The ex-girlfriend of a man accused of stabbing a young sea-lion to death said he spoke repeatedly about killing the animal.

Kelly Cormier had been dating 54-year-old Graeme Mark Lowery - whose name suppression lapsed this morning - for only a few weeks, after the pair met through the dating app Tinder in October 2016.

She said the defendant heard a marine mammal interfering with his fishing nets while he was urinating from the deck of his Portobello home one night.

Lowery allegedly vowed to kill the animal responsible.

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"It wasn't just one conversation. He went on about it for like a week or 10 days or something," Ms Cormier said.

Defence counsel Judith Ablett-Kerr QC pressed her in cross-examination.

"I'm going to suggest to you you know the message you want to give this jury and it becomes inflated," she said.

"What you're doing is exaggerating what he said and the number of times he's supposed to have said it."

Cormier denied any embellishment to her testimony.

Lowery is on trial at the Dunedin District Court facing one charge of wilfully ill-treating an animal and another of preventing the course of justice, after he threatened to tell an investigating police officer's wife that the man was having an affair.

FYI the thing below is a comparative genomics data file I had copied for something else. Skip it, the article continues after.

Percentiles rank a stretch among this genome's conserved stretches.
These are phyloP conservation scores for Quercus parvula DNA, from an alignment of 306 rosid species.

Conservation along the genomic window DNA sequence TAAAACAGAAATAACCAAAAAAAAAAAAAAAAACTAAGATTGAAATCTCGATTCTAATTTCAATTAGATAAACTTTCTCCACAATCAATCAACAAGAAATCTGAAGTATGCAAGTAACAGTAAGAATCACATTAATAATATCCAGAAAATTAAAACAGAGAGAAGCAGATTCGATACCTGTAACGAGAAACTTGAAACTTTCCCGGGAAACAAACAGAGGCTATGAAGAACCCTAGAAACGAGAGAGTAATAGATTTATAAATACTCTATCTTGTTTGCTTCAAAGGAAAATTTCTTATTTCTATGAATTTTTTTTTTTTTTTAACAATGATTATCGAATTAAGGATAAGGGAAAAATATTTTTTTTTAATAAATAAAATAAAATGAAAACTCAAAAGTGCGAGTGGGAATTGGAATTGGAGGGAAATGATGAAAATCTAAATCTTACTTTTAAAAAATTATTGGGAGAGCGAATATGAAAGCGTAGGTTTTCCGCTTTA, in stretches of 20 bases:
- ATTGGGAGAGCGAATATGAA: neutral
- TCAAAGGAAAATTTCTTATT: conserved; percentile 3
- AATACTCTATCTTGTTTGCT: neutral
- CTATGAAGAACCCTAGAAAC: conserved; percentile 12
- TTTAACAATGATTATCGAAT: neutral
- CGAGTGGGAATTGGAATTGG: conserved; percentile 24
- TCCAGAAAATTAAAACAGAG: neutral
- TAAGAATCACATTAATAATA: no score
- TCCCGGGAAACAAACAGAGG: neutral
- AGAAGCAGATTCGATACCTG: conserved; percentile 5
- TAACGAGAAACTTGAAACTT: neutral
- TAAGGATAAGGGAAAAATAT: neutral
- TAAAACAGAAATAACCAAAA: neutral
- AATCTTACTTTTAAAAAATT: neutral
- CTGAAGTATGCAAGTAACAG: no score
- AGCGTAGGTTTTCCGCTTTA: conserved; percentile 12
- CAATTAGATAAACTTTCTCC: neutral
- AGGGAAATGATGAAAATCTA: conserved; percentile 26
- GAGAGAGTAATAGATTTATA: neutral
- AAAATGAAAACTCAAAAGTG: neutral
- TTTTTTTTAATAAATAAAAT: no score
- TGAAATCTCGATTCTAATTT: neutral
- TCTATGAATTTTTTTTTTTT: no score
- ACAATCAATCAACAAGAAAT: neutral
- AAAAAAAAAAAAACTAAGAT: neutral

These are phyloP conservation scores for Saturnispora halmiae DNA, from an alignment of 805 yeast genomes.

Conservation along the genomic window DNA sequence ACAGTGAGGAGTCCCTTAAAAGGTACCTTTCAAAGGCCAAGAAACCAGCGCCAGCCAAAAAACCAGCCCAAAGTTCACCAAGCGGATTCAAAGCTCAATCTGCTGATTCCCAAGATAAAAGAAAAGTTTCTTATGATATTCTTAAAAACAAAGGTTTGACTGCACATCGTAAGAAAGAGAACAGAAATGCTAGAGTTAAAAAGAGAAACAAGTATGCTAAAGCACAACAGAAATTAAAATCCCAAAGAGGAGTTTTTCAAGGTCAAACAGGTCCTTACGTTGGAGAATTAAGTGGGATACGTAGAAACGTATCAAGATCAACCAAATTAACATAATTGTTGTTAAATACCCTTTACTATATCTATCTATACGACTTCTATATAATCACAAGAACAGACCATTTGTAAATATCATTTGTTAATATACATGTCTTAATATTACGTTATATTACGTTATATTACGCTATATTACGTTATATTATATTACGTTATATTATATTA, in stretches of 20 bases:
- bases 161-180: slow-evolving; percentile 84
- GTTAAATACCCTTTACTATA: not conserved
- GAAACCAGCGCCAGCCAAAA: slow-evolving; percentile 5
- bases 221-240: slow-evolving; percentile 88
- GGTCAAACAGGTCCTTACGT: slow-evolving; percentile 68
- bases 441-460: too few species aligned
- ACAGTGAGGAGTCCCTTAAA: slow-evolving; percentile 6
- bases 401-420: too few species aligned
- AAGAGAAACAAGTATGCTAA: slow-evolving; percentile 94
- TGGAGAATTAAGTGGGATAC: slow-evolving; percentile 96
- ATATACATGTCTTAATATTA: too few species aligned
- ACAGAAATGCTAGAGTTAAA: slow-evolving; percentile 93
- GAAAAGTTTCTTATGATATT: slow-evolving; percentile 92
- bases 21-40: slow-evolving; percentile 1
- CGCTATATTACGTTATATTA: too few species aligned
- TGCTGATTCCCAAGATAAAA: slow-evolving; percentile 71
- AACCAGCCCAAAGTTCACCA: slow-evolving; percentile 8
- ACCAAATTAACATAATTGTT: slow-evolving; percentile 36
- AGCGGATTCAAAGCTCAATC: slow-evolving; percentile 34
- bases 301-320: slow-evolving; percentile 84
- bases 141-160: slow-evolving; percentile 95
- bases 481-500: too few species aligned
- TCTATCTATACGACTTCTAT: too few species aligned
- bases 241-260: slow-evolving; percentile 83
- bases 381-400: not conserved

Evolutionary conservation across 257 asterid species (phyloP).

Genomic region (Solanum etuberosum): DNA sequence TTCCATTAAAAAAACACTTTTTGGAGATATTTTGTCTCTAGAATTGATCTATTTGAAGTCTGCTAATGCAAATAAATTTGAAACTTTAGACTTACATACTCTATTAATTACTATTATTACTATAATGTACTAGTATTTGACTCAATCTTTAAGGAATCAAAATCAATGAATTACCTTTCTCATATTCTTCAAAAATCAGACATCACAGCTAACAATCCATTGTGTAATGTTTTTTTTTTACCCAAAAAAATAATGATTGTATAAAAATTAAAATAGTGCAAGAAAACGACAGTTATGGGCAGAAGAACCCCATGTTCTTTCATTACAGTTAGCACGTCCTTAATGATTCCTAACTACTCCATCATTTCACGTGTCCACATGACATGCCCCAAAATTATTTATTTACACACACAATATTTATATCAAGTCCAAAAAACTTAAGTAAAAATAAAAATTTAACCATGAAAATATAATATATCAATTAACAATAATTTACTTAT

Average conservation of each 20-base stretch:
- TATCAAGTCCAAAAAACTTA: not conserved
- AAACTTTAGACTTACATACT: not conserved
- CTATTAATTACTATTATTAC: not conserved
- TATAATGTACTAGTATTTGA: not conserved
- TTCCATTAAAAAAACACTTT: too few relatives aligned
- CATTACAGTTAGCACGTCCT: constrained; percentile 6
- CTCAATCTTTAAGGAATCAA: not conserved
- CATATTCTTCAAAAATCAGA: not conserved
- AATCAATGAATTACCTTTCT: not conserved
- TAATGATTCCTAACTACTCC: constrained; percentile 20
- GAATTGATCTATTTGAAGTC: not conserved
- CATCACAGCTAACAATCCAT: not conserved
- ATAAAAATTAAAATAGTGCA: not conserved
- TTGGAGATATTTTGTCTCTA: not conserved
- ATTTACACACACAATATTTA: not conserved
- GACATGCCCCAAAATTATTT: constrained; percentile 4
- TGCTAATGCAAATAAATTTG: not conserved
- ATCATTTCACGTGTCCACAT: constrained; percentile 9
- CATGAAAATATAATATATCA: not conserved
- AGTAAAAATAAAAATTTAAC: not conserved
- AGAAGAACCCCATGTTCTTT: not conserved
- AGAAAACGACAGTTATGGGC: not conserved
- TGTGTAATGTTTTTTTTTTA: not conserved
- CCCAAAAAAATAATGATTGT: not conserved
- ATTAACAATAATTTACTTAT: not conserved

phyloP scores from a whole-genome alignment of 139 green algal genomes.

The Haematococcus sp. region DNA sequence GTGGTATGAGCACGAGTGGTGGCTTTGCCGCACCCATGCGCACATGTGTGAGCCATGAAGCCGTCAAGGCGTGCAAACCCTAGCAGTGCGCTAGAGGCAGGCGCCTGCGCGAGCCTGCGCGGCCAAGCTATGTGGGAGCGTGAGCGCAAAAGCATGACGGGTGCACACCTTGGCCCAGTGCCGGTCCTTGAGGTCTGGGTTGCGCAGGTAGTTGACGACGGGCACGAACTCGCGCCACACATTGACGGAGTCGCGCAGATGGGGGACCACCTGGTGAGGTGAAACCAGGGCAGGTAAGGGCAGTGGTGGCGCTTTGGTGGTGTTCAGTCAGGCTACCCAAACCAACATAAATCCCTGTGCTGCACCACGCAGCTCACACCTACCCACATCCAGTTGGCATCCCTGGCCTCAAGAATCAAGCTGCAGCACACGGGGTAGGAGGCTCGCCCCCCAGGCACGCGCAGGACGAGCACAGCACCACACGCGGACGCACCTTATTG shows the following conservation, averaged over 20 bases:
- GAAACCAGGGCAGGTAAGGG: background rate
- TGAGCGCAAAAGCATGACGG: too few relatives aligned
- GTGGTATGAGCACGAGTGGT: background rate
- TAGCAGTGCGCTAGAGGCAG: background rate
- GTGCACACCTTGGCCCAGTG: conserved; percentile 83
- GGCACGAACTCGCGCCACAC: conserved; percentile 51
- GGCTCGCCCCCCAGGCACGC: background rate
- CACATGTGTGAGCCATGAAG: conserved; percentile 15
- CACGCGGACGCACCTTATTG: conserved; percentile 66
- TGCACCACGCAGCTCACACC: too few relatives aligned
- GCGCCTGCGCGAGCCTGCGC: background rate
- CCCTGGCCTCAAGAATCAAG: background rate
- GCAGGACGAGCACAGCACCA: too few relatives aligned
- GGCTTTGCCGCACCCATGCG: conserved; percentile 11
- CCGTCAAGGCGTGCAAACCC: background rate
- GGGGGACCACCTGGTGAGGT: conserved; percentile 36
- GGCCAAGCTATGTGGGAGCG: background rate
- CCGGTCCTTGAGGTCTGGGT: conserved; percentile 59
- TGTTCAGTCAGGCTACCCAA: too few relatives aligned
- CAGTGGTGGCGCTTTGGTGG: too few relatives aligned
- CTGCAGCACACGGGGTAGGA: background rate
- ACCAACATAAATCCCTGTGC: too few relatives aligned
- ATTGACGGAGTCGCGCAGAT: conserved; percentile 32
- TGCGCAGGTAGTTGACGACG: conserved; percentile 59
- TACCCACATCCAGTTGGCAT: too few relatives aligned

The court heard the brief relationship between Lowery and Cormier ended the day before the alleged killing of Rua the sea lion on November 5, 2016.

The woman said her then boyfriend had invited her to a pub but spent the night talking to his friends without buying her a drink.

The spat, Cormier said, came to a head outside the premises.

"He screamed bloody murder," she told the jury. "He screamed and he roared and he called me nasty nasty names."

Lowery allegedly said she was no longer welcome at his house and that she could walk back to Dunedin.

Cormier spent the night at a local resident's home and never saw the defendant again.

She called him a "big, overbearing, awful, loud, angry man", and two weeks later, after hearing about Rua's death, she contacted police.

Why, Ablett-Kerr asked.

"Because I thought it was the right thing to do; because I thought I had relevant information as to who killed the sea lion," Ms Cormier said.

She acknowledged she was aware of a reward being offered but said her actions were nothing to do with a financial incentive.

"I don't think I'd put myself through all this drama for it," she said.

Lowery's daughter Carmen, who gave evidence yesterday, also spoke out against the man.

She maintained the reward had no bearing on her decision nor any grudge she may have against her father.

The trial, before Judge Michael Crosbie and a jury of nine women and three men, continues.